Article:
Our City 6 men's basketball previews continue with a look at St. Joe's. Sunday, we looked at La Salle. Monday, we looked at Temple and Tuesday, Villanova. Tomorrow, Drexel. Above, our Big Man on Campus Series continues with Hawks guard DeAndre Bembry.
In the offseason, Phil Martelli’s grandson was a superhero.
Batman. Captain America. Whatever costume the precocious 5-year-old could get his hands on.
But a few weeks ago, young Philip Stephen Martelli idled up to his grandfather — the head coach of the Saint Joseph’s University men’s basketball team — and asked if it was true that college hoops season was almost here. When the elder Martelli said that it was, the boy changed into a different kind of costume: a sweatsuit. Then, he went into an office and watched game tape.
“I think the superheroes will go the side,” Phil Martelli said, “and coaching the team will come back.”
While it may have gone into hibernation for a few months, the 5-year-old’s obsession with coaching college hoops — he was adorably caught on camera mimicking his grandfather during the 2014 Atlantic 10 tournament — was one of a few magical moments for St. Joe’s last March. So was the Hawks’ surprising run to the A-10 championship that caused their head coach to cry on the Barclays Center court, the program’s first NCAA tournament berth since 2008, and an overtime loss to eventual national champion UConn in the Big Dance (though that last one still stings).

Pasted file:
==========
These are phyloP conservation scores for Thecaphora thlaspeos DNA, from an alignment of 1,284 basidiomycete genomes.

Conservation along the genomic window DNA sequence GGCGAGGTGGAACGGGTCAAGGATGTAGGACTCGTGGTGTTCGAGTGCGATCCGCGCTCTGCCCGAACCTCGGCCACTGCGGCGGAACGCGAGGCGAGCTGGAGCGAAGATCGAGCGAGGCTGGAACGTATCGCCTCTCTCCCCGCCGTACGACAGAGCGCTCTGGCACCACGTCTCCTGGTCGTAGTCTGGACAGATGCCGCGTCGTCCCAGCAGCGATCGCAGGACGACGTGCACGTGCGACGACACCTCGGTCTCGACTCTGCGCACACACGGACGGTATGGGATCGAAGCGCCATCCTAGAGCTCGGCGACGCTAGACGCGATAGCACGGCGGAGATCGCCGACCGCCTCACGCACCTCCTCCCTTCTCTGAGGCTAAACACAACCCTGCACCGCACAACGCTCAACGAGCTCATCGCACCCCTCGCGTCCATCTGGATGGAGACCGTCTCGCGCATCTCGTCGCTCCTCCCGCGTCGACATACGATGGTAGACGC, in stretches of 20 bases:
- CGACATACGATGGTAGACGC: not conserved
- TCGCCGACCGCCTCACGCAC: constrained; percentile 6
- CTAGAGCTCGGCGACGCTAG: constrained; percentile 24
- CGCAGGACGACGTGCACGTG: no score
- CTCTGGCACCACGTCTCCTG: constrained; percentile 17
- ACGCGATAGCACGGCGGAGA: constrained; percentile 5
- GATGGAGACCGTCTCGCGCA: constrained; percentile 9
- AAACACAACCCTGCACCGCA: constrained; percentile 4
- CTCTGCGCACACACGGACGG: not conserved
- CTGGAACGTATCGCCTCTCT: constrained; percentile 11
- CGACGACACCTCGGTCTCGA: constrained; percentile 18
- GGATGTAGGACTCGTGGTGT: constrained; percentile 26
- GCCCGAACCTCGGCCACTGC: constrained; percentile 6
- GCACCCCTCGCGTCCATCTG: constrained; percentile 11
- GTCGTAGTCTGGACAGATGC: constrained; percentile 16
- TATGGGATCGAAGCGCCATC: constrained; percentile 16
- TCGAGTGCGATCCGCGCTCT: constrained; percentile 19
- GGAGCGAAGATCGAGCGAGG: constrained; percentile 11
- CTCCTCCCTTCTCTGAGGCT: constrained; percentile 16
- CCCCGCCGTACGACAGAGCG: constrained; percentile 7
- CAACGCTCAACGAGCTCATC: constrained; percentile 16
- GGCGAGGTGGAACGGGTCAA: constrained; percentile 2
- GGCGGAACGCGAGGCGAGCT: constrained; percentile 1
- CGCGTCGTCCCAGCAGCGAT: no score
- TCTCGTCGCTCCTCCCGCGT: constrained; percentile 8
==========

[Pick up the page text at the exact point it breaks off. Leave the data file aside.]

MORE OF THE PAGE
Now that a new season is here — St. Joe’s opens at home against Farleigh Dickinson on Friday — the excitement among the entire Martelli family is once again palpable.
But if the Hawks hope to return to the national spotlight in March, they’ll have to do it with a mostly new team as the three star players from last year’s championship squad — guard Langston Galloway and forwards Ronald Roberts Jr. and Halil Kanacevic — have all graduated.
“This has been different but it really has been kind of exhilarating in a way,” Martelli said. “I really do miss Halil telling me what I should be doing and what I should be saying. I do miss that part. But they’re such nice kids and they’re really good teammates that it’s been easy to deal with them.”
Galloway, Roberts and Kanacevic all had tremendous all-conference careers, so losing them will be a big blow. But the Hawks do have at least two reasons to be excited: a veteran point guard in senior Chris Wilson and a rising star in sophomore DeAndre Bembry.
Both started all 34 games for the Hawks last season, combining for more than 20 points per game. And both were named captains for the 2014-15 season, with Bembry becoming the program’s first sophomore captain since 1936-37.
The only reason for concern is whether too much is being asked of Bembry, a fantastic swingman with an equally fantastic 'fro.
“He’s an old spirit,” Martelli said. “He’s a basketball player and that’s how he wants to be seen. And he’s not afraid to take on the responsibility of being the first sophomore captain here since 1936 and being a defending Atlantic 10 champ. None of that seems to matter to him. But I am concerned. I do have it in the back of my head about holding him to a standard. Am I asking too much?”